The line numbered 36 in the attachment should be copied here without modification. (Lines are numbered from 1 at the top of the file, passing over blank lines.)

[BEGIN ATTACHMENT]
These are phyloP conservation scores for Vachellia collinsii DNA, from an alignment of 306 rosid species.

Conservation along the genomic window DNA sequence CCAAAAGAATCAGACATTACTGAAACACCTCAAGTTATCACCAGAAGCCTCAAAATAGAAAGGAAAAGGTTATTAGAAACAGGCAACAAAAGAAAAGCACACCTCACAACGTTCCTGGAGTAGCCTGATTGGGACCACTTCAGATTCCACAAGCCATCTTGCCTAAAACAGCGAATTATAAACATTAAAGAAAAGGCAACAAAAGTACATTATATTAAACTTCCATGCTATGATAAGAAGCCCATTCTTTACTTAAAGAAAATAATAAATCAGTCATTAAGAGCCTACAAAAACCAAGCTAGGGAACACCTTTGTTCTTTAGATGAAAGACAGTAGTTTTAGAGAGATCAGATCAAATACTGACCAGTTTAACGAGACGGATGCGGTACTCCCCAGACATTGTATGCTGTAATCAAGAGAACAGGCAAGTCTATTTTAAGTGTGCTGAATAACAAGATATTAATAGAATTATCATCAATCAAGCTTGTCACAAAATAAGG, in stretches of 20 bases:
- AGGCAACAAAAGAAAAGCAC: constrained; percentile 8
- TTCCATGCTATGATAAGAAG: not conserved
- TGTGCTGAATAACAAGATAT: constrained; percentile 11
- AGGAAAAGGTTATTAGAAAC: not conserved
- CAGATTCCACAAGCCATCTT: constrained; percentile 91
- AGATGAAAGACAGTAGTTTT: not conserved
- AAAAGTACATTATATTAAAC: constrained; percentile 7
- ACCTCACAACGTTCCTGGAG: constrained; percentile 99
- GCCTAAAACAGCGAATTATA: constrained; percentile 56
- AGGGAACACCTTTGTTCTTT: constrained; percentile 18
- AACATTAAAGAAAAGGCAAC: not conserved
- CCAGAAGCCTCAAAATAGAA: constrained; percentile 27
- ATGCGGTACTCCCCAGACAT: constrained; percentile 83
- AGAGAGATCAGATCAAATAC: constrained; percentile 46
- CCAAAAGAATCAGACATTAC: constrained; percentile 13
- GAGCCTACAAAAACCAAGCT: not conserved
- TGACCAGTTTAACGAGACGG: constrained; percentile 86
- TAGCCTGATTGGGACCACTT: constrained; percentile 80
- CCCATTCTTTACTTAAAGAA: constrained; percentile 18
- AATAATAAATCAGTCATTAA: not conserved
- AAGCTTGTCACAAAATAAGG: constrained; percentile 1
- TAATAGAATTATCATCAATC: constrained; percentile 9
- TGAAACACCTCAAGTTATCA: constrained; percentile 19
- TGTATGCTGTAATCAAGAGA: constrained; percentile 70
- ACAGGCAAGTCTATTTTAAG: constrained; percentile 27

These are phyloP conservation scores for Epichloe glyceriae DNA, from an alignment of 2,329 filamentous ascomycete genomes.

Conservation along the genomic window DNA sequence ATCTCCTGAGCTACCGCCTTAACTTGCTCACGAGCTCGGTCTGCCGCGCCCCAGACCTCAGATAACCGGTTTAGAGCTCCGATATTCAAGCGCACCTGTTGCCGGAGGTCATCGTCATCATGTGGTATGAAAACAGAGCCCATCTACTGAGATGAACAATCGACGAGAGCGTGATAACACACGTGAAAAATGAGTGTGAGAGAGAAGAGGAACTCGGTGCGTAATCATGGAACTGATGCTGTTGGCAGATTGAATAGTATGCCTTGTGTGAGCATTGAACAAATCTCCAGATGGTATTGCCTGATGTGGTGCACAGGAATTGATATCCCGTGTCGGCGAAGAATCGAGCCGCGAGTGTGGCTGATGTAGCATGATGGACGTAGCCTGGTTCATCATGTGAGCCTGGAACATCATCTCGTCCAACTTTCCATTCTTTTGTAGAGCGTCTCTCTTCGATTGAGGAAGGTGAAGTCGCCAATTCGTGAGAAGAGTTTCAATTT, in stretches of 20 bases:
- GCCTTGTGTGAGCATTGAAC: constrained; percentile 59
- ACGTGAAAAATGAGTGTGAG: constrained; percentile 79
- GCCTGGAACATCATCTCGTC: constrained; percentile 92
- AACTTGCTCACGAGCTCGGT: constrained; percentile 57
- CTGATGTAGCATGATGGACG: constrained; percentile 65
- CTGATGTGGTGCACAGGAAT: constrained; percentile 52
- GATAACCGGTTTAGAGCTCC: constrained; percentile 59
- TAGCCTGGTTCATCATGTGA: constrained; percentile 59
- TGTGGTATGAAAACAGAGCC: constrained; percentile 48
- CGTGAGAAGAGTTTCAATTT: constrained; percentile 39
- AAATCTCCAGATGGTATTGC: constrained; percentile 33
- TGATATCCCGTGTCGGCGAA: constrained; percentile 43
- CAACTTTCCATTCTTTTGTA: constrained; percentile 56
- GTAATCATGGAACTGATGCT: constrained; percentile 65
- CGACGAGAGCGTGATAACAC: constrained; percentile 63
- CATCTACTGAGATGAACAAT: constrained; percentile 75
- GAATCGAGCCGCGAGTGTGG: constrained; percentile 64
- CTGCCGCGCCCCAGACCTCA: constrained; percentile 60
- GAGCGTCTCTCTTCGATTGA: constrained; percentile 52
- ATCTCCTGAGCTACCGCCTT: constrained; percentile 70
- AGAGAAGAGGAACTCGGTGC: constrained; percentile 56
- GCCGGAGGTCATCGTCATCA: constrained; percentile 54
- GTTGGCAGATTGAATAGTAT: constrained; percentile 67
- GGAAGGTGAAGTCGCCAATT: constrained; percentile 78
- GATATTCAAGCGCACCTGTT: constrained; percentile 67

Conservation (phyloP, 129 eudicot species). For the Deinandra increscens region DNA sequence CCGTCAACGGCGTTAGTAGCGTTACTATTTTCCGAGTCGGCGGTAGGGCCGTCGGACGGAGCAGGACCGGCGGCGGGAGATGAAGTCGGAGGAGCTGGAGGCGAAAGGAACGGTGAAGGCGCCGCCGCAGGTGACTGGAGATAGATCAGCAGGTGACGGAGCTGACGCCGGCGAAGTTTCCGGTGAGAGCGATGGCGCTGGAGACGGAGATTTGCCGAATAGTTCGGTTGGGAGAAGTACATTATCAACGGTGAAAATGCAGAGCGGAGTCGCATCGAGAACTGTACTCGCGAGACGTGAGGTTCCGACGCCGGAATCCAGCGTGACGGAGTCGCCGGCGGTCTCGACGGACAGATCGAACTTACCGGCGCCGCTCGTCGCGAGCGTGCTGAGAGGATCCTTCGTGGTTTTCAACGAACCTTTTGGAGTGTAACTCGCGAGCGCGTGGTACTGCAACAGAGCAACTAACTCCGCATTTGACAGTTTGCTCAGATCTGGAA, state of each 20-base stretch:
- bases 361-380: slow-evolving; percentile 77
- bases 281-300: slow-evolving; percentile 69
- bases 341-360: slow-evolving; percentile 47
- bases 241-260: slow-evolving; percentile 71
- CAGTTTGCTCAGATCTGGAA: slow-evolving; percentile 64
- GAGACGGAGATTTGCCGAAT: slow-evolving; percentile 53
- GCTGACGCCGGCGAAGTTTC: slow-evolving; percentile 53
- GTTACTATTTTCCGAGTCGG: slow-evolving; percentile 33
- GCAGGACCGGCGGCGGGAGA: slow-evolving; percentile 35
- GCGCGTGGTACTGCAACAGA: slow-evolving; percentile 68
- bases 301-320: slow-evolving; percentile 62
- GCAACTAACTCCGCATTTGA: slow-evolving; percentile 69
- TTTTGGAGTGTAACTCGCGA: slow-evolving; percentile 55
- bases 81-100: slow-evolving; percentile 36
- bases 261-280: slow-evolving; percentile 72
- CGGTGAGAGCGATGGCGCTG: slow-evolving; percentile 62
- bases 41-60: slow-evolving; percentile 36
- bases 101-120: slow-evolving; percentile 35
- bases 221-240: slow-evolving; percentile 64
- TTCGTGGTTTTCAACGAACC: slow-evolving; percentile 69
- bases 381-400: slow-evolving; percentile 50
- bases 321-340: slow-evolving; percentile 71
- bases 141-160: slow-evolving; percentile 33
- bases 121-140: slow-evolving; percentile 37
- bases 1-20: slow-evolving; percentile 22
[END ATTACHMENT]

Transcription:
- GATAACCGGTTTAGAGCTCC: constrained; percentile 59